I’ve shared some tips in my stories from the trip so far, but I have a few other things to say about Sri Lanka that I thought might be helpful if consolidated into one post – a mini guide to the country for the intrepid explorer on a budget, I suppose. This is in no way comprehensive, but more a reflection of my experiences. Hopefully it will contain some useful nuggets if you’re thinking of visiting.
What To Eat
Rice and curry – roadside ‘hotels’ are often the best places for the national dish. Look out for aubergine curries, coconut sambol and paratha bread.
Seafood – the prawns are to die for, as are crab curry (the best is in Jaffna) and devilled cuttlefish. On the coasts, there’s calamari at the wazoo.
Kottu rotti – a cheap local dish a lot like a noodle stir fry, but with chopped rotti bread instead of noodles. It usually comes with chilli flakes or sauce, and is quite spectacular.
Wattalappam – a traditional flan-like pudding made with jaggery (a type of dark brown sugar).
What To Drink
Fizzy drinks – local tastes are dangerously sweet, but nothing beats an icy Necto or Mirinda on a hot day. Nelli crush is a nuclear green quasi-squash that’s most common in the north. It’s made with nelli fruit, which are a bit like gooseberries, and tastes better than it sounds.
Lassies – yogurt drinks that we got sort of obsessed with.
Arrack – the local spirit. It’s usually made from coconut and served with ginger beer (or straight), but you can get mango arrack and mix it with lemonade if you’re feeling creative.
What To Pack
Something to cover your shoulders and knees – for temples and more conservative areas.
A travel towel – hostels and the occasional guesthouse don’t provide towels.
Comfy sandals – it’s way too hot to wear trainers, and sandals dry quicker if it rains (and when it rains, it pours).
What To Buy
There are innumerable little shops that sell shirts and sarongs with lovely batik designs, and many have a good collection of cheap jewellery – aforementioned elephant necklaces, friendship bracelets, etc.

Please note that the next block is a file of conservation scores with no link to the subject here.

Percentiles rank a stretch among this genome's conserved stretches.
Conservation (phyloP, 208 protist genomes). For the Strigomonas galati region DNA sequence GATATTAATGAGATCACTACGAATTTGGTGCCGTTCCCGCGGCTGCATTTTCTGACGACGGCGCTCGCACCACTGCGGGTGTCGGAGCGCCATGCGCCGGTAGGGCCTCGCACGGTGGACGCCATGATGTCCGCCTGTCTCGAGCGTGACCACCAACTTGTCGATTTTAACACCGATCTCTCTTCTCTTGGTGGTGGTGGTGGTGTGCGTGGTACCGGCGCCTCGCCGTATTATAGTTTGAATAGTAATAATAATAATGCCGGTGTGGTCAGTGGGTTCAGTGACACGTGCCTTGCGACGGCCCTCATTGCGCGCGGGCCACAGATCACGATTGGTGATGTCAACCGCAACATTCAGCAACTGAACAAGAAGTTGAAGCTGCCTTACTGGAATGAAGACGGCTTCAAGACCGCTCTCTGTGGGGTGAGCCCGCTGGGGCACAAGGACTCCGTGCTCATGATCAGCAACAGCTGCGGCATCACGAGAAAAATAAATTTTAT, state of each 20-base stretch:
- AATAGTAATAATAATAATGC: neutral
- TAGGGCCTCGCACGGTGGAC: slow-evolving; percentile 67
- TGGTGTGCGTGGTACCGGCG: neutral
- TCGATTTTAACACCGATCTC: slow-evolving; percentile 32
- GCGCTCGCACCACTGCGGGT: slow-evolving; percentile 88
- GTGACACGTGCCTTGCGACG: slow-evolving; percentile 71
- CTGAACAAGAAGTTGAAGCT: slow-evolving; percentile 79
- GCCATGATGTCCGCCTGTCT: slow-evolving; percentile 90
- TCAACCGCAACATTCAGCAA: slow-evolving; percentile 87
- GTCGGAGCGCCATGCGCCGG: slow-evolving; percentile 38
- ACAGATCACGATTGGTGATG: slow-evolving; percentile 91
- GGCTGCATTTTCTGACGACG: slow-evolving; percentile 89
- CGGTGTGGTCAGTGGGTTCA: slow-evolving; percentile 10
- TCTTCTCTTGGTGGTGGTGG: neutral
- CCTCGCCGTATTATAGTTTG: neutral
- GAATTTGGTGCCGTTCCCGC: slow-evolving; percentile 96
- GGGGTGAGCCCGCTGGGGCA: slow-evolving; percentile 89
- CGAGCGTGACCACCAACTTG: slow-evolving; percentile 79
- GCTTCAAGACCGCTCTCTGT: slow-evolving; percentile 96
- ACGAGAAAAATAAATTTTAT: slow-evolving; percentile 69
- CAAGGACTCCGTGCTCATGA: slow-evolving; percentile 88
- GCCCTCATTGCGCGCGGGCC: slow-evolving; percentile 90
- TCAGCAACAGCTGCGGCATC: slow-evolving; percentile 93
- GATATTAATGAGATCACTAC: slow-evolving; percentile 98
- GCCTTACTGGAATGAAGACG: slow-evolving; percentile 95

What To Expect
Stares – especially if you’re whiteish and female. Don’t be alarmed – nine times out of ten it’s unthreatening fascination. Just smile and nod and a seemingly menacing stare will be replaced with a friendly grin and the classic Sri Lankan head wobble.
The Sri Lankan head wobble – it can mean ‘yes’, ‘no’, ‘thank you’, ‘you’re welcome’ and a million other things. I love it.
A tendency to say yes to everything – even if it shouldn’t be a yes. A local we met in Jaffna called this the ‘national disease’. Double and triple check that the person you need something from knows exactly what you need – for example, we often had tuk tuk drivers who would respond to the question ‘do you know X address’ as if their mother had lived right next door for several decades, and then would pull over a dozen times during the drive to ask people on the roadside if they knew where it was.
The sound of Sri Lanka – crows squawking, horns honking, the chant of the snack vendors on buses and trains, the rickshaws that sell bread rather than taxi services and invariably play either Fur Elise or the Nokia ringtone (it’s charming once you get used to it).
The smell of Sri Lanka – petrol fumes, onions frying, the sea.
One Last Tip
Ditch your Lonely Planet and ask the locals, hostel owners and fellow travellers where to go.